This article first appeared in the July 1997 issue of Monitoring Times.


A traditional economic rule of thumb is that when supply exceeds demand, the price does down. The same appears to hold true for radio spectrum, especially after the most recent FCC auction (number 14, for those of you keeping count). On April 25th the FCC finished the Wireless Communications Services (WCS) auction, awarding 128 licenses to 17 of the 23 participants. The bids totaled just over $13.6 million, which proved rather disappointing to Congress, who in their zeal to balance the budget were counting on WCS to raise $1.8 billion. They were also in such a hurry for the money that they ordered the FCC to begin the auction by April 15 and have the proceeds deposited no later than September 30, the end of the government fiscal year. Their disappointment may turn in to legislation that will slow down the auctioning process and give industry and the FCC a chance to catch up. The poor showing also bodes ill for the Clinton Administration, whose 1998 budget proposed raising $36 billion from such spectrum auctions.

The Wireless Communications Services allocation is made up of four blocks of frequencies in geographic areas similar to narrowband PCS. Two paired blocks of 10 MHz, the A and B blocks, are licensed in each of 52 Major Economic Areas (MEAs). Two unpaired blocks of 5 MHz, the C and D blocks, are licensed in each of 12 regional economic area groupings (REAGs), which cover a much larger area than the smaller MEAs. The FCC hopes these large regional areas will promote economies of scale and encourage manufactures to quickly develop technology to efficiently operate in those frequencies.




Total Size


2305 MHz - 2310 MHz

2350 MHz - 2355 MHz

10 MHz


2310 MHz - 2315 MHz

2355 MHz - 2360 MHz

10 MHz


2315 MHz - 2320 MHz


5 MHz


2345 MHz - 2350 MHz


5 MHz

Table 1: WCS Frequency Blocks.

With such a short time for potential service providers, equipment manufacturers, and investors to study the proposed auction, relatively few detailed plans were made public, but it is expected that WCS will be used for such purposes as wireless high-speed access to the Internet, a return link for interactive cable television, wireless local loop telephone service, and radiolocation services for vehicles.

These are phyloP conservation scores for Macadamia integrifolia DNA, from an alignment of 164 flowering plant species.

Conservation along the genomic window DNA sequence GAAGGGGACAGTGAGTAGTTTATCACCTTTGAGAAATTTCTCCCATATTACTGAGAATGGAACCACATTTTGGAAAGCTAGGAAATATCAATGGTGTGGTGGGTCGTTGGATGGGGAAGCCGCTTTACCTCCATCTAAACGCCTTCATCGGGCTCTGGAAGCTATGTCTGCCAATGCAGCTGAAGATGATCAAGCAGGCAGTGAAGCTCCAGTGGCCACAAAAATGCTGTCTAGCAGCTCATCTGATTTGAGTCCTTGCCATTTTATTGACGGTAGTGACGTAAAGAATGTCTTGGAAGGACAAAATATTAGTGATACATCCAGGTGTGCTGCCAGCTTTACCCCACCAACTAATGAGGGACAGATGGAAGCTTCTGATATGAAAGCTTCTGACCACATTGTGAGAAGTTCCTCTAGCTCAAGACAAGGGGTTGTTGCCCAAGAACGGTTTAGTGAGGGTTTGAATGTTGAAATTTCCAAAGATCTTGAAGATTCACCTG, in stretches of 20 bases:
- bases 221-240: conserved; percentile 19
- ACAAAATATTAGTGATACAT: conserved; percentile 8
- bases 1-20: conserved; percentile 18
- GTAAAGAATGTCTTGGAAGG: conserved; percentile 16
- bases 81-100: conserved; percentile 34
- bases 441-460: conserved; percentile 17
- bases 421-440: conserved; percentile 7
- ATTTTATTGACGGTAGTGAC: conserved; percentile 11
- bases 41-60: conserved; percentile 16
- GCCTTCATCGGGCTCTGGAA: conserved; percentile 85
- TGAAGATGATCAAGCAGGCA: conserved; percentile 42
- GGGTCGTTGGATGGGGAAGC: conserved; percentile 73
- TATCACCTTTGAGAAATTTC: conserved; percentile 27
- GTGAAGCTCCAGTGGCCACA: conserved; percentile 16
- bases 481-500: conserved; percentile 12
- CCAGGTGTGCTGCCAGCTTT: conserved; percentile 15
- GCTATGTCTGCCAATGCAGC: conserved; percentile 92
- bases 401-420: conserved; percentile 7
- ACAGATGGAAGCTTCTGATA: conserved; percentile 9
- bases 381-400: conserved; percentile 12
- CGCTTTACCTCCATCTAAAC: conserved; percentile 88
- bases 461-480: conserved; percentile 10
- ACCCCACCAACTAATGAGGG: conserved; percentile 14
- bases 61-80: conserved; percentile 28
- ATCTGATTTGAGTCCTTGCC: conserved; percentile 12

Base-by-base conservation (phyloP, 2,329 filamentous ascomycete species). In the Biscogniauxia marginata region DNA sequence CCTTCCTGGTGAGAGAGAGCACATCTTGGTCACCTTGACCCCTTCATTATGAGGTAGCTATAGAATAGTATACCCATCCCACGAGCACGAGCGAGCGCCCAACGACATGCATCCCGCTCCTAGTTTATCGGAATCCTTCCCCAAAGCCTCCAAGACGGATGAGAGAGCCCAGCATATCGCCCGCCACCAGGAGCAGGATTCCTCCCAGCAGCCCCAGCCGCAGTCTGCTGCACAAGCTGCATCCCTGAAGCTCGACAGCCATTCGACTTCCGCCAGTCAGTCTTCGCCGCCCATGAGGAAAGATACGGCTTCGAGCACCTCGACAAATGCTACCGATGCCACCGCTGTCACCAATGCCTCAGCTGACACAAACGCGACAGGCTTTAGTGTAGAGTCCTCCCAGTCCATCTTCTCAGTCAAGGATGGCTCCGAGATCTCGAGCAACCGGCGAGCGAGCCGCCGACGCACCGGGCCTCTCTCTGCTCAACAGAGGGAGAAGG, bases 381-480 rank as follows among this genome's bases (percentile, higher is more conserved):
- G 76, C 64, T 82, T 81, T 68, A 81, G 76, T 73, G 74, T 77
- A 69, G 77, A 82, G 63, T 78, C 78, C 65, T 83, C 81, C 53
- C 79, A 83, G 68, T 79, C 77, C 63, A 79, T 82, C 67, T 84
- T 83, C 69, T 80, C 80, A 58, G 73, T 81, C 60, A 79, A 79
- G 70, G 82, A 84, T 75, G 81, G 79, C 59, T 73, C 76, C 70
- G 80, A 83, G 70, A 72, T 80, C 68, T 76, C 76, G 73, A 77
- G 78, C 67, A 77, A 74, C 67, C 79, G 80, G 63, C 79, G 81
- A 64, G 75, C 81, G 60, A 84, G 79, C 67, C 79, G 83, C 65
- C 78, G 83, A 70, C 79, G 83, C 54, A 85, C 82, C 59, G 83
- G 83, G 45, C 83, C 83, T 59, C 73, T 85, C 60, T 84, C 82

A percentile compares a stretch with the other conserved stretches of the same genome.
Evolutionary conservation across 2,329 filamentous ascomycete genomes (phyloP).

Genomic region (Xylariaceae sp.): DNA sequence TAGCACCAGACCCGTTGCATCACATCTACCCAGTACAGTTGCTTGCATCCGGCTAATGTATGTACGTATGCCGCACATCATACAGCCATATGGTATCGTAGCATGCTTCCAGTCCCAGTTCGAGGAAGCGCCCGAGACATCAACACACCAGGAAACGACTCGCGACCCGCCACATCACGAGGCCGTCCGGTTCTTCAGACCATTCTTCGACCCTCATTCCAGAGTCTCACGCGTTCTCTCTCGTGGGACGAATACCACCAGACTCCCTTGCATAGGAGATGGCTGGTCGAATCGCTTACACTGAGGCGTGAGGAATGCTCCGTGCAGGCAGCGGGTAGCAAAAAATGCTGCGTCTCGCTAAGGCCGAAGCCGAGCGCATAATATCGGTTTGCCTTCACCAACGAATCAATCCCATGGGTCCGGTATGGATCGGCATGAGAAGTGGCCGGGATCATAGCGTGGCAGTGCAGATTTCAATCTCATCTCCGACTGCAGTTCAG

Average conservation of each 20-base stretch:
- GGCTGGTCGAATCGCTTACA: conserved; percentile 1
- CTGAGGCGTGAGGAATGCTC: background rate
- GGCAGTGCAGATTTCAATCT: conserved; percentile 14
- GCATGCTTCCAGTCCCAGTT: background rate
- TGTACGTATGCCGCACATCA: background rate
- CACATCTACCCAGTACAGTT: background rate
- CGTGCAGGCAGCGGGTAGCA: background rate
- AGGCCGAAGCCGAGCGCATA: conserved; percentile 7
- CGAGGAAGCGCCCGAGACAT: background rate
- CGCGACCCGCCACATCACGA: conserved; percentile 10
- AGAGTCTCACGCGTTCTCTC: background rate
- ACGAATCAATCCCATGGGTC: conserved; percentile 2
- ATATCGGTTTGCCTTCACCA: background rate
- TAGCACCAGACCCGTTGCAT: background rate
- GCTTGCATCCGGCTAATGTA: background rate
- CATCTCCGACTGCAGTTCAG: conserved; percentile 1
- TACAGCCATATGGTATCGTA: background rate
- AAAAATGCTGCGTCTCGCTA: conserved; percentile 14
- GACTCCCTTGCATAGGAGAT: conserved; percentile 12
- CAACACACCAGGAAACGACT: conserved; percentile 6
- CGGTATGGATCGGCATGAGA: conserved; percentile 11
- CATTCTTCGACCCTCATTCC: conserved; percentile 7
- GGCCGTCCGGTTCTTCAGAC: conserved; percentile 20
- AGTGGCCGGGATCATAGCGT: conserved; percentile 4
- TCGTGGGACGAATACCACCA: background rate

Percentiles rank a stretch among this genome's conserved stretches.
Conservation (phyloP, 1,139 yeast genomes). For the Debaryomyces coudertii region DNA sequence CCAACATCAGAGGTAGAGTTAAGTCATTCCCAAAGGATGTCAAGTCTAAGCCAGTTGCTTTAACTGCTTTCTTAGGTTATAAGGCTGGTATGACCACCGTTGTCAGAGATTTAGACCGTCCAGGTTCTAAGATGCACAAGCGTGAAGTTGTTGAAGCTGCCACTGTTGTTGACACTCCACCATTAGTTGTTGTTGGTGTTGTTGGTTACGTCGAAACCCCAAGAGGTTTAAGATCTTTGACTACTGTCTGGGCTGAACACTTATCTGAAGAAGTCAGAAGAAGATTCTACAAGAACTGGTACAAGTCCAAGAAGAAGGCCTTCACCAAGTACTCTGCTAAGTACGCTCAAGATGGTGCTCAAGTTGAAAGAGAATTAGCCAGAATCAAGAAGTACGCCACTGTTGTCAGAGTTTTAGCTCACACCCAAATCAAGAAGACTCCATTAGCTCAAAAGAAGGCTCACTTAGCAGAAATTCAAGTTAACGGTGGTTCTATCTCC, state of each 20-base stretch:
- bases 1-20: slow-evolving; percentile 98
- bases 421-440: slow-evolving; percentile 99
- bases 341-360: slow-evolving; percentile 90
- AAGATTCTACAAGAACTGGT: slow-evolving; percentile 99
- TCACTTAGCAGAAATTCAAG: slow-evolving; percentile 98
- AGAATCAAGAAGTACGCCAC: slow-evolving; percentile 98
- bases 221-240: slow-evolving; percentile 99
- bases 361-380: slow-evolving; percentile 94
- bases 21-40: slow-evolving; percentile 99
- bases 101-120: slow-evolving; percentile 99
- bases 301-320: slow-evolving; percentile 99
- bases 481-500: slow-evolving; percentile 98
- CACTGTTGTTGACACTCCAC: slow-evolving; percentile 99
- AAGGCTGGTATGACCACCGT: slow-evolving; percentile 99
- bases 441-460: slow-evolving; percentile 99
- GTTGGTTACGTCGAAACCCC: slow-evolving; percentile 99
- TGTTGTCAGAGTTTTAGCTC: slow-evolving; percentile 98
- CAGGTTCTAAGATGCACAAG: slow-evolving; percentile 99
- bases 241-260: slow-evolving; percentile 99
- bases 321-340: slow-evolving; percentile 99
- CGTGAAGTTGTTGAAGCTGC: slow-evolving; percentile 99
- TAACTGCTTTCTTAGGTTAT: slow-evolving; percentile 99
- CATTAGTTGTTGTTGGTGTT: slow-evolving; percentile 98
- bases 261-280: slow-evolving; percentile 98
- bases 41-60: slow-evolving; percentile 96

The FCC also had little time to develop effective rules for the service, and spent a good deal of effort dealing with interference issues. Their initial plan was to allow WCS transmitters to operate at essentially unlimited power, but since WCS frequencies border the spectrum set aside for satellite digital audio radio service (DARS), there was a potential for significant interference. After hearing opposition from potential satellite DARS operators, the FCC relented and limited WCS fixed land and radiolocation land stations to 2,000 watts peak EIRP and WCS mobile and radiolocation mobile stations to 20 watts EIRP. Additional out-of-band emission limits prompted the FCC to note that mobile service in the C and B blocks is unlikely for the foreseeable future.


Some unintended interference from PCS systems appears to be affecting multichannel multipoint distribution systems (MMDS), which can send up to 33 channels of analog video in blocks in the 2 GHz range, the largest of which goes from 2500 MHz to 2686 MHz. Standard MMDS equipment uses a mixer and a local oscillator running at 2278 MHz to convert this block to a much lower intermediate frequency (IF), which is much easier for the set-top boxes to use.

It turns out that this local oscillator is just as far below the MMDS frequencies as it is above PCS frequencies, so unfiltered downconverters or units with poor image rejection will allow PCS frequencies to enter the mixer and produce signals strong enough to destroy MMDS reception. This is a familiar problem to many scanner owners whose units don't provide sufficient filtering, but it's interesting to note that it happens to other people's equipment as well.

Until recently this hasn't presented much of a problem, since PCS networks were still in the planning stages, or were operating at lower power levels. Now that systems are coming on line and transmitting at operational levels, MMDS operators are receiving a lot more complaints about poor reception. The solution? Better filters on the MMDS downconverters, which are not that expensive but will be time-consuming for technicians to upgrade each installation that needs it.


Wireless Communications Services should eventually mean more competition to some 1.9 GHz Personal Communications Services (PCS) offerings, but cellular customers in many parts of the country are already feeling the benefits of PCS competition. According to recent studies, established cellular service air time prices have fallen in places where PCS has become available. For example, one study examined 30 cities and found cellular rates significantly lower in those that are served by PCS providers.